Kaid Benfield Archive


In improving communities, small steps can make a big difference

Kaid Benfield

Posted October 29, 2009 at 1:12PM

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  the Jardin du Luxembourg, Paris (c2009 FK Benfield)

Last week, I had the honor of speaking to the Indiana chapter of the American Society of Landscape Architects on the subject of sustainable communities.  I enjoy this sort of thing, and when I have time - as I did last week - one of the things I like to do is to show how sustainability can be furthered on a range of scales.  In Indiana I went through about a dozen examples, moving from large-scale metropolitan planning (I used the Sacramento Blueprint) to downtown planning (Raleigh) all the way down to Habitat for Humanity's wonderful re-orientation of and addition to a modest trailer park in Charlottesville. 

We make a mistake if we elect to see any one of these scales as "the" solution.  While I think of myself as an advocate for strong, visionary metropolitan planning (the "holy grail of smart growth," I told my Indiana audience) or even "megaregional" planning, if we fail to take the right, sometimes small, steps close to the ground, we will not succeed in creating better places and communities.  In fact, we will do the opposite by hurting the popularity and replicability of our bigger schemes.

Andrew Manshel of the Greater Jamaica (N.Y.) Development Corporation is a spokesman for using small changes to make a big difference in sustainable urban revitalization.  Previously one of the principals behind the hugely successful rebirth of Bryant Park in New York City, enjoying the chairs in Bryant Park (by: Ed Yourdon, creative commons license)Manshel cites the simple decision to provide movable chairs (based on those in Paris's wonderful Jardin du Luxembourg, above) as one of the keys to Bryant Park's popularity:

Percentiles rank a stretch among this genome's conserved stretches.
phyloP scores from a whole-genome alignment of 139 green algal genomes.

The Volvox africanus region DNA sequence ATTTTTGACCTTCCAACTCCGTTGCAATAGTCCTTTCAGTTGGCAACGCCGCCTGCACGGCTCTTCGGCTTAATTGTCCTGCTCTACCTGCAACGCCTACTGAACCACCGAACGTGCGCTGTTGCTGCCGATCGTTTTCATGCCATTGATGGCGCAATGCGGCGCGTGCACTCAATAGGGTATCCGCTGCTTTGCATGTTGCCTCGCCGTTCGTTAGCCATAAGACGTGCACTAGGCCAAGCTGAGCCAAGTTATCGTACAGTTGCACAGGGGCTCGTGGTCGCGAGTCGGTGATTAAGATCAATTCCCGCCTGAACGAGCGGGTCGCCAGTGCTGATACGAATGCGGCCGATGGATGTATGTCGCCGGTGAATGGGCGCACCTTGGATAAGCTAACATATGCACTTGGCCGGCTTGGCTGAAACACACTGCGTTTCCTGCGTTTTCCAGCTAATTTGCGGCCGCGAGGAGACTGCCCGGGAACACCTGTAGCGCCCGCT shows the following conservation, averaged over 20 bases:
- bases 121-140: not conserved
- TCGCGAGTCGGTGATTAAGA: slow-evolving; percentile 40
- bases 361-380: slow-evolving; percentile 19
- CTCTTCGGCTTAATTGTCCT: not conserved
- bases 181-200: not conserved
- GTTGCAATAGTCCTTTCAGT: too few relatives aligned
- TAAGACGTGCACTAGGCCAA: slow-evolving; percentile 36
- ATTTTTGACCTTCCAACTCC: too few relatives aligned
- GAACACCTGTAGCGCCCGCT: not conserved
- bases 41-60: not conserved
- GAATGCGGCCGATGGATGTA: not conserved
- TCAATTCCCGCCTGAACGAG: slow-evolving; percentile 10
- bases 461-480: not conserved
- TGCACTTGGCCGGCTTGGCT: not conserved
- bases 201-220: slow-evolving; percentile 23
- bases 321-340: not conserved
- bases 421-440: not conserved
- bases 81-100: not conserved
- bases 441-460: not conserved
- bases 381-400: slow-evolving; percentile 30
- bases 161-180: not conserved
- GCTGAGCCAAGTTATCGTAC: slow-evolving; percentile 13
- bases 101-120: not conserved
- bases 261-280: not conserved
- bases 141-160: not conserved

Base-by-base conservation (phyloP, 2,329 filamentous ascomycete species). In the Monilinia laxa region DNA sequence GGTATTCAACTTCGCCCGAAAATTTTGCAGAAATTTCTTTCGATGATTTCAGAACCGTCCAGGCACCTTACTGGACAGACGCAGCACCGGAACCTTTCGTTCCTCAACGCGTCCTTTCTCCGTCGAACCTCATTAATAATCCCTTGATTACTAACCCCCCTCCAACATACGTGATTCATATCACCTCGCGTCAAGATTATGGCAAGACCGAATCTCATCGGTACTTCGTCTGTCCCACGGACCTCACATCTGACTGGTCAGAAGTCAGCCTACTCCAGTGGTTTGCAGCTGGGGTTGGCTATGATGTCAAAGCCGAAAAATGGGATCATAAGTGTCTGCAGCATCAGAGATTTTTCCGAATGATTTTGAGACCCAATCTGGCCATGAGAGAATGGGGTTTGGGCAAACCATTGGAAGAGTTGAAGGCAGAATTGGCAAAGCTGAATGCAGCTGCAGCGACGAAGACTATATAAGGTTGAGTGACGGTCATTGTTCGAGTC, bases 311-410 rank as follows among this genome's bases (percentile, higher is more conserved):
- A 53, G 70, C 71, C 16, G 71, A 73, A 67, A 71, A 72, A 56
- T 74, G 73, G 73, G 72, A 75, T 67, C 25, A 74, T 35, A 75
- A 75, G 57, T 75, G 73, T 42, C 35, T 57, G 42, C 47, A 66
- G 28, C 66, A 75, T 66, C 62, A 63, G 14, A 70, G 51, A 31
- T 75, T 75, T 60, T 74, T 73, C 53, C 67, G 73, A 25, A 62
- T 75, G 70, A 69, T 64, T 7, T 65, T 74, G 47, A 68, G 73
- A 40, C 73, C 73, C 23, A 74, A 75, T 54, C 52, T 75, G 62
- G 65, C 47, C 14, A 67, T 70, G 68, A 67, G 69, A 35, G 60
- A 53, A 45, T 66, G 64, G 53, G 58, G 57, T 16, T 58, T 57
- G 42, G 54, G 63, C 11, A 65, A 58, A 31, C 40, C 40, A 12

"People like to control their own space, and movable chairs allow them to do just that. Movable chairs let people face one another and interact in different ways, not just the ones that landscape designers have in mind when they arrange fixed furniture. Having chairs scattered around sends a message of trust that people won't steal them. And chairs' historical associations convey the sense that a space is civilized and of high quality-like the European areas that use them, such as the Luxembourg Gardens in Paris . . .

"Some regarded [the] suggestion as naive; failing to tie down chairs amid the bustle and grunge of 42nd Street would surely spell trouble, they said. But the chairs-the same model used in the Luxembourg Gardens-were a key element of Bryant Park's hugely successful reintroduction in 1992. One now finds movable chairs in public spaces across the country . . ."

The quote is from Manshel's provocative article, "A Place Is Better than a Plan," in City Journal, published by the Manhattan Institute.  Manshel believes that the importance of small ideas to urban revitalization is not sufficiently recognized.  He cites grand schemes that have failed (Detroit's Renaissance Center, the park above Boston's Big Dig) largely because they neglected the small, human-scale elements that make a place lovable to people.

Campus Martius Park, Detroit (by: JS Frank, creative commons license)By contrast, Manshel cites Detroit's Campus Martius (see photo) as a highly successful and popular public space - the kind of public amenity that improves its surroundings - because it includes human touches such as movable chairs, a fountain, food concessions, regular arts programming, and high-quality horticulture.  Manshel notes that small changes also have numerous practical advantages: